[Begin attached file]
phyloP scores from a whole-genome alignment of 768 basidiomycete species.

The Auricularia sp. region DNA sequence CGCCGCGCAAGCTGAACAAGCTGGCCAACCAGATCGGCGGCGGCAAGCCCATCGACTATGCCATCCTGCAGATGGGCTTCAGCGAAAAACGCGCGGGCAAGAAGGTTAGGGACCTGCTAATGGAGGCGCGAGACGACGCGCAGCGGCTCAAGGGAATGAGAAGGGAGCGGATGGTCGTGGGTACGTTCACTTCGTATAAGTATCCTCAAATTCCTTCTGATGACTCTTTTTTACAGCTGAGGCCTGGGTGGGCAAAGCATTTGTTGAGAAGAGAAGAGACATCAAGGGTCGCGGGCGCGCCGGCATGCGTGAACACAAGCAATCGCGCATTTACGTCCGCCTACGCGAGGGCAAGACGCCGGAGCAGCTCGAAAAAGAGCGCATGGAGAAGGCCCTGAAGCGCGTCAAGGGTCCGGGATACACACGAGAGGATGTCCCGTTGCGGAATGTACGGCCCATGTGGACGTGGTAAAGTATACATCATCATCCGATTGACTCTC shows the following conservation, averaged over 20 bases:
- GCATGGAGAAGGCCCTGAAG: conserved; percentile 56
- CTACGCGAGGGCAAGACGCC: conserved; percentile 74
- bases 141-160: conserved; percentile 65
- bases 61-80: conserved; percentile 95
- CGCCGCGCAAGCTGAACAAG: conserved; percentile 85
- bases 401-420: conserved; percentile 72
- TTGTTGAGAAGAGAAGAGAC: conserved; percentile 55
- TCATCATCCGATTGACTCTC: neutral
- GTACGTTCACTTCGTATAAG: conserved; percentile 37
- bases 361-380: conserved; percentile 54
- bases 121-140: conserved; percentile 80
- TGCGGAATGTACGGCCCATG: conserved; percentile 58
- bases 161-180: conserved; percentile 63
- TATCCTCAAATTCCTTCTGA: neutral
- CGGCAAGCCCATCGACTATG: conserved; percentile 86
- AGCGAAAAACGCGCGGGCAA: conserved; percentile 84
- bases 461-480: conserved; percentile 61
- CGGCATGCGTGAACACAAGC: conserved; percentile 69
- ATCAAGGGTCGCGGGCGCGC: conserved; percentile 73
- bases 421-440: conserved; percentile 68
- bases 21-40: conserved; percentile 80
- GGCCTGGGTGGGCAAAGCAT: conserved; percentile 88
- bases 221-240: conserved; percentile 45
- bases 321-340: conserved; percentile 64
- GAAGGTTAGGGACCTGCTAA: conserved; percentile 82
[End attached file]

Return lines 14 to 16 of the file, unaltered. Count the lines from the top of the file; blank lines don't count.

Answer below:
- TGCGGAATGTACGGCCCATG: conserved; percentile 58
- bases 161-180: conserved; percentile 63
- TATCCTCAAATTCCTTCTGA: neutral